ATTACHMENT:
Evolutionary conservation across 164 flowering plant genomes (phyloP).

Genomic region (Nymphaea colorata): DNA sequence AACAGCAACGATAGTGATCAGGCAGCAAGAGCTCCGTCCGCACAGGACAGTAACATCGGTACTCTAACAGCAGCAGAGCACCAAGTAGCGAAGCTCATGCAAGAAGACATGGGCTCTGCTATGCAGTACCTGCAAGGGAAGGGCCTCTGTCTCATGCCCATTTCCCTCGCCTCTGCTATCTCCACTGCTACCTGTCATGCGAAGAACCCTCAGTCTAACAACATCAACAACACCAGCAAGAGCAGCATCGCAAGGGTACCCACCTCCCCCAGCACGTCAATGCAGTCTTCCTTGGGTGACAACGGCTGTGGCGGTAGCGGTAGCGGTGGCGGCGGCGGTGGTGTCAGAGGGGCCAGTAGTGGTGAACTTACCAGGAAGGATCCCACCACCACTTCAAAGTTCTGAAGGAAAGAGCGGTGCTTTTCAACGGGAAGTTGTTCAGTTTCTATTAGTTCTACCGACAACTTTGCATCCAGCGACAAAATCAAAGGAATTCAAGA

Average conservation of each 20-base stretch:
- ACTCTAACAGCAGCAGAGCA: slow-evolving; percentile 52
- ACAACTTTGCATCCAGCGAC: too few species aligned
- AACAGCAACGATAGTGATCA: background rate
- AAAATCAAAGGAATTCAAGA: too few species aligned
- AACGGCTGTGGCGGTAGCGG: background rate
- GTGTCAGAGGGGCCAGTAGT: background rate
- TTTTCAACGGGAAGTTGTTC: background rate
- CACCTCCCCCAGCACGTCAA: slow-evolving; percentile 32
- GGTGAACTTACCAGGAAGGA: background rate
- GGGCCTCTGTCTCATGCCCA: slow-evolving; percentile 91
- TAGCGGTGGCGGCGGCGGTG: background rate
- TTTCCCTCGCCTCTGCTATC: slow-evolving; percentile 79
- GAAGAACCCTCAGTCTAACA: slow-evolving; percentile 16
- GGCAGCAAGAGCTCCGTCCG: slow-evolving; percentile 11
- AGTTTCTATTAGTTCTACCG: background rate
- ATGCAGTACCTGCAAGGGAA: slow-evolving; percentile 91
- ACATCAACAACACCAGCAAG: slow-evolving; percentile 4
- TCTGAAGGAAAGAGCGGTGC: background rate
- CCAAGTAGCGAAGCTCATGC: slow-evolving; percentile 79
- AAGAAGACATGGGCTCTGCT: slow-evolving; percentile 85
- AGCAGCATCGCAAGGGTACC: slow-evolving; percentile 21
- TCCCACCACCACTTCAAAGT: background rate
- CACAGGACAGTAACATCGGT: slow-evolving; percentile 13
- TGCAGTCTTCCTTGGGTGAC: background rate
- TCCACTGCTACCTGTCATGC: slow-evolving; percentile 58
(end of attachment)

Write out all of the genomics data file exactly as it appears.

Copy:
Evolutionary conservation across 164 flowering plant genomes (phyloP).

Genomic region (Nymphaea colorata): DNA sequence AACAGCAACGATAGTGATCAGGCAGCAAGAGCTCCGTCCGCACAGGACAGTAACATCGGTACTCTAACAGCAGCAGAGCACCAAGTAGCGAAGCTCATGCAAGAAGACATGGGCTCTGCTATGCAGTACCTGCAAGGGAAGGGCCTCTGTCTCATGCCCATTTCCCTCGCCTCTGCTATCTCCACTGCTACCTGTCATGCGAAGAACCCTCAGTCTAACAACATCAACAACACCAGCAAGAGCAGCATCGCAAGGGTACCCACCTCCCCCAGCACGTCAATGCAGTCTTCCTTGGGTGACAACGGCTGTGGCGGTAGCGGTAGCGGTGGCGGCGGCGGTGGTGTCAGAGGGGCCAGTAGTGGTGAACTTACCAGGAAGGATCCCACCACCACTTCAAAGTTCTGAAGGAAAGAGCGGTGCTTTTCAACGGGAAGTTGTTCAGTTTCTATTAGTTCTACCGACAACTTTGCATCCAGCGACAAAATCAAAGGAATTCAAGA

Average conservation of each 20-base stretch:
- ACTCTAACAGCAGCAGAGCA: slow-evolving; percentile 52
- ACAACTTTGCATCCAGCGAC: too few species aligned
- AACAGCAACGATAGTGATCA: background rate
- AAAATCAAAGGAATTCAAGA: too few species aligned
- AACGGCTGTGGCGGTAGCGG: background rate
- GTGTCAGAGGGGCCAGTAGT: background rate
- TTTTCAACGGGAAGTTGTTC: background rate
- CACCTCCCCCAGCACGTCAA: slow-evolving; percentile 32
- GGTGAACTTACCAGGAAGGA: background rate
- GGGCCTCTGTCTCATGCCCA: slow-evolving; percentile 91
- TAGCGGTGGCGGCGGCGGTG: background rate
- TTTCCCTCGCCTCTGCTATC: slow-evolving; percentile 79
- GAAGAACCCTCAGTCTAACA: slow-evolving; percentile 16
- GGCAGCAAGAGCTCCGTCCG: slow-evolving; percentile 11
- AGTTTCTATTAGTTCTACCG: background rate
- ATGCAGTACCTGCAAGGGAA: slow-evolving; percentile 91
- ACATCAACAACACCAGCAAG: slow-evolving; percentile 4
- TCTGAAGGAAAGAGCGGTGC: background rate
- CCAAGTAGCGAAGCTCATGC: slow-evolving; percentile 79
- AAGAAGACATGGGCTCTGCT: slow-evolving; percentile 85
- AGCAGCATCGCAAGGGTACC: slow-evolving; percentile 21
- TCCCACCACCACTTCAAAGT: background rate
- CACAGGACAGTAACATCGGT: slow-evolving; percentile 13
- TGCAGTCTTCCTTGGGTGAC: background rate
- TCCACTGCTACCTGTCATGC: slow-evolving; percentile 58